WASHINGTON, D.C – Exceptional high school students from across the United States and other countries learned about positive developments in the Philippines and its efforts to become climate-resilient, climate-smart, and food-secure.
Some 200 high school students are participating in the three-day Global Youth Institute hosted by the World Food Prize Foundation in Des Moines, Iowa from 15 to 17 October 2015. Throughout the event, participants present and discuss their findings with international experts and peers, connect with other students from around the world, tour leading industrial and research facilities, and take part in symposium discussions with experts in science and industry.
Students are also given the opportunity to meet global leaders. This year, Ambassador Jose L. Cuisia, Jr. addressed the participants on behalf of President Benigno S. Aquino III on the first day of the event.
“I would like to commend the World Food Prize Foundation for having a program such as the Global Youth Institute to inspire the next generation to study and work in fields related to global agriculture. By improving agricultural productivity and incomes, promoting fair trade and better nutritional practices at all levels, immediate access to food by those who are most in need can be enhanced,” said Ambassador Cuisia.
According to the envoy, food security is an urgent and important goal of the Philippines, a country with a population density greater than that of the United States, facing increasing climate change threats.
“The total population of the United States is more than three times that of the Philippines but the population density in the Philippines is at 332 people for every square kilometer of land, almost 10 times that of the United States at 35 people per square kilometer (or per 250 acres).
“You can therefore imagine the challenge faced by the Philippines in feeding more people given limited amount of land, while our island nation faces threats from more intense tropical cyclones, drastic changes in rainfall patterns, sea level rise and increasing temperatures.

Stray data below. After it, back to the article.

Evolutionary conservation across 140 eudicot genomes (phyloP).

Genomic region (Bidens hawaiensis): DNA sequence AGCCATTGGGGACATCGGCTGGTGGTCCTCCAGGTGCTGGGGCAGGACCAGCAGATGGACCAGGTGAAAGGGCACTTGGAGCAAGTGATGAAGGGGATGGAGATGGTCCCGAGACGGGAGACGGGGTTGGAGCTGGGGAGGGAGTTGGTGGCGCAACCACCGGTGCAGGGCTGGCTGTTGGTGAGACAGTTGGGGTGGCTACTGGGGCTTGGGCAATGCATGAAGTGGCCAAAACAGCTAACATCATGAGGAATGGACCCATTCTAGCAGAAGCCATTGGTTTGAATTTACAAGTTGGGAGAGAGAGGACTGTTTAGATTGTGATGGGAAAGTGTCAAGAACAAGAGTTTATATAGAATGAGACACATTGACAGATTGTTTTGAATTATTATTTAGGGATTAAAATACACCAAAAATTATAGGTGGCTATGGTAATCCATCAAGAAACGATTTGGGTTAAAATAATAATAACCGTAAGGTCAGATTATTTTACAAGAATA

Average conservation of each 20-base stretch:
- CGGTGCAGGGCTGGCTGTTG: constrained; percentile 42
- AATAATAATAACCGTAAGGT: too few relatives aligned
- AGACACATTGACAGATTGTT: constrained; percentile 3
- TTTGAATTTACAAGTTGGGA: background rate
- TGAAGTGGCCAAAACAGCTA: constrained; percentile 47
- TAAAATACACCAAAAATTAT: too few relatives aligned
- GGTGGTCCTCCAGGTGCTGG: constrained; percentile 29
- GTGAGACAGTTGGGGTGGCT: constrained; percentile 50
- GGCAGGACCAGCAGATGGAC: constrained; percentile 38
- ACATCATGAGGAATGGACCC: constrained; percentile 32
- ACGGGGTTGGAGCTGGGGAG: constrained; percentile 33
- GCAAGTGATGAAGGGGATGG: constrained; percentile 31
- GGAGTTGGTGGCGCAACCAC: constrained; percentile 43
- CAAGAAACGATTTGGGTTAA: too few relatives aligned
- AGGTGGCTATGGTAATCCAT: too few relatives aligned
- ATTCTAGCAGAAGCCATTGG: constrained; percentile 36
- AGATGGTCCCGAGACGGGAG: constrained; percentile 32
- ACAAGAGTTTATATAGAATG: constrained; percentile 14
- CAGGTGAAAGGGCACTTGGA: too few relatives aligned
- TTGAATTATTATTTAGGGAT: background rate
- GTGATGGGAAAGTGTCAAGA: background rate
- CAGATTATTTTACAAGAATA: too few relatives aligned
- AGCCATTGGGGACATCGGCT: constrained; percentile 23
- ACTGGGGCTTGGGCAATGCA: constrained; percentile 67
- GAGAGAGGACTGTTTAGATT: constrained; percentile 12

“It is in this vein that our country strives to be climate-resilient and climate-smart in order to be food-secure and to develop sustainably,” said Ambassador Cuisia.
In his speech, the Ambassador also underscored the importance of inclusive economic growth in working toward and sustaining food security, and encouraged the participants to do their part in ensuring people of the world have access to food.
“Food security goes beyond increased food production. It involves enhancing the competitiveness of economies’ agriculture and fisheries and fair policies that promote sustainability and growth among the stakeholders particularly small holders such as women, farmers and fishermen,” said Ambassador Cuisia.
He added, “Attaining and sustaining food security for everyone is not an easy task. The world needs motivated individuals like yourselves to help provide solutions to the difficult problems that societies face to be food secure. I am confident that if we all work towards a collective goal, we can succeed.”
The World Food Prize honors outstanding individuals who have made vital contributions to improving the quality or availability of food throughout the world. These individuals have made contributions in any field involving world food supply including agriculture, science and technology, manufacturing, marketing, nutrition, economics, poverty alleviation, political leadership, and the social sciences.
The Global Youth Institute was established in 1994 by the World Food Prize Foundation, with the primary goal of increasing awareness of the World Food Prize mission among the youth. Every year in mid-October, around 200 high school students are selected to participate in the Global Youth Institute, which has a program of activities revolving around finding solutions to pressing food security and agricultural issues. ###